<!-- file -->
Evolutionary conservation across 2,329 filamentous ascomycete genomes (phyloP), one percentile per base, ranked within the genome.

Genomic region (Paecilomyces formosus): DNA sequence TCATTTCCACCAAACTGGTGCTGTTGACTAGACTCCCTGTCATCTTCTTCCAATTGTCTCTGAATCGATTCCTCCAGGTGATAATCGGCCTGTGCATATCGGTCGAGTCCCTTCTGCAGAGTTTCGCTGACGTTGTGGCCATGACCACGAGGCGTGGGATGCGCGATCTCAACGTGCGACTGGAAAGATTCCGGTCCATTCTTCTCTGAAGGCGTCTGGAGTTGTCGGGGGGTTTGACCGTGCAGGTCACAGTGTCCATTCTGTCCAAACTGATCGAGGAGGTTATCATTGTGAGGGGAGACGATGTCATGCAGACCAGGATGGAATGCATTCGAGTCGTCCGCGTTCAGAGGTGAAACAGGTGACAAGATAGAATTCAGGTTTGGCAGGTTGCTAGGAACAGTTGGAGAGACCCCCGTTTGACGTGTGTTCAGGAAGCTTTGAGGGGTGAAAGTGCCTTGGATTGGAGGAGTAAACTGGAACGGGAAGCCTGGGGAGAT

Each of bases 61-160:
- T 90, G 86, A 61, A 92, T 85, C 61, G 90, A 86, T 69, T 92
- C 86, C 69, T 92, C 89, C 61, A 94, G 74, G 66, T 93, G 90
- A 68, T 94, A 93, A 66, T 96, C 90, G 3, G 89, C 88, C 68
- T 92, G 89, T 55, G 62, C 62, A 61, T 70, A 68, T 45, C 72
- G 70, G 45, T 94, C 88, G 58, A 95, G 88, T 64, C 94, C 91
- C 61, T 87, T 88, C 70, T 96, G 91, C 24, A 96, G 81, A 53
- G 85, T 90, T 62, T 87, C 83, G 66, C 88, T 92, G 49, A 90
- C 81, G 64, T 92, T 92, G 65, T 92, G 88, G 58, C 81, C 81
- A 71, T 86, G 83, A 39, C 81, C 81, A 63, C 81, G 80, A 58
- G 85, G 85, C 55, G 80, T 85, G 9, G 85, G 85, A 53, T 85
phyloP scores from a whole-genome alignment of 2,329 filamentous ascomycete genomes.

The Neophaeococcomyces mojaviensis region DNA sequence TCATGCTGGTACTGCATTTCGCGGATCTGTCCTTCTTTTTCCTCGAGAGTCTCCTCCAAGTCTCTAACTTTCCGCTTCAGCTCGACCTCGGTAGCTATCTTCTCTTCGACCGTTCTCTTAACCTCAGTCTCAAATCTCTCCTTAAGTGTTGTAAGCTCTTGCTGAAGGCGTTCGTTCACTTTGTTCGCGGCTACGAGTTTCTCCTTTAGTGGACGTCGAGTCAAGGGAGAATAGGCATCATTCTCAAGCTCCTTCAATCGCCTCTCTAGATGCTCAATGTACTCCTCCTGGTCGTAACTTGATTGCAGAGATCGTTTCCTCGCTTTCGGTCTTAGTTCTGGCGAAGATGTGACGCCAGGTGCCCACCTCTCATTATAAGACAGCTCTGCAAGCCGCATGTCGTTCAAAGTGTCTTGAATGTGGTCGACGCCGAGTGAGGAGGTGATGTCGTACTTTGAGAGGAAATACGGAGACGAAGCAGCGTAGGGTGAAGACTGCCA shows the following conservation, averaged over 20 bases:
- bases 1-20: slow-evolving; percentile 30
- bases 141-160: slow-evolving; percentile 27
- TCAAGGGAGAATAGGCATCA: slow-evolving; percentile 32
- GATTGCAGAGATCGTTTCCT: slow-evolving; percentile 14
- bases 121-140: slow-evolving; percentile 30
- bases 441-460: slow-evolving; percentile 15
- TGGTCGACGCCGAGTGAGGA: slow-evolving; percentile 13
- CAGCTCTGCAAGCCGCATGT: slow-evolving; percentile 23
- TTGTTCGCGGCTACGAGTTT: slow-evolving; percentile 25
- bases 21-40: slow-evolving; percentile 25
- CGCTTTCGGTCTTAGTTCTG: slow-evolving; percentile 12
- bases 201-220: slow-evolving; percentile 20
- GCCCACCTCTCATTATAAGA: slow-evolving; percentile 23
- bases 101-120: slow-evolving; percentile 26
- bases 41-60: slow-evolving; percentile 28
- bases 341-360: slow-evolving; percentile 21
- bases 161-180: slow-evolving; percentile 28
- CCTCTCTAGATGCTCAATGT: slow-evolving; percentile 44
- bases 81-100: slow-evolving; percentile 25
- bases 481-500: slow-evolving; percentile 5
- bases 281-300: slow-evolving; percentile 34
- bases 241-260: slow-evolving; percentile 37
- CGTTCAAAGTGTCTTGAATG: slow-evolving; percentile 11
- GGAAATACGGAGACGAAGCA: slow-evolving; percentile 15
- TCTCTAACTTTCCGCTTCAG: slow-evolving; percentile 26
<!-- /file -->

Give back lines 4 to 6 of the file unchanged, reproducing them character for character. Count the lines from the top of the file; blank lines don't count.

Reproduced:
- T 90, G 86, A 61, A 92, T 85, C 61, G 90, A 86, T 69, T 92
- C 86, C 69, T 92, C 89, C 61, A 94, G 74, G 66, T 93, G 90
- A 68, T 94, A 93, A 66, T 96, C 90, G 3, G 89, C 88, C 68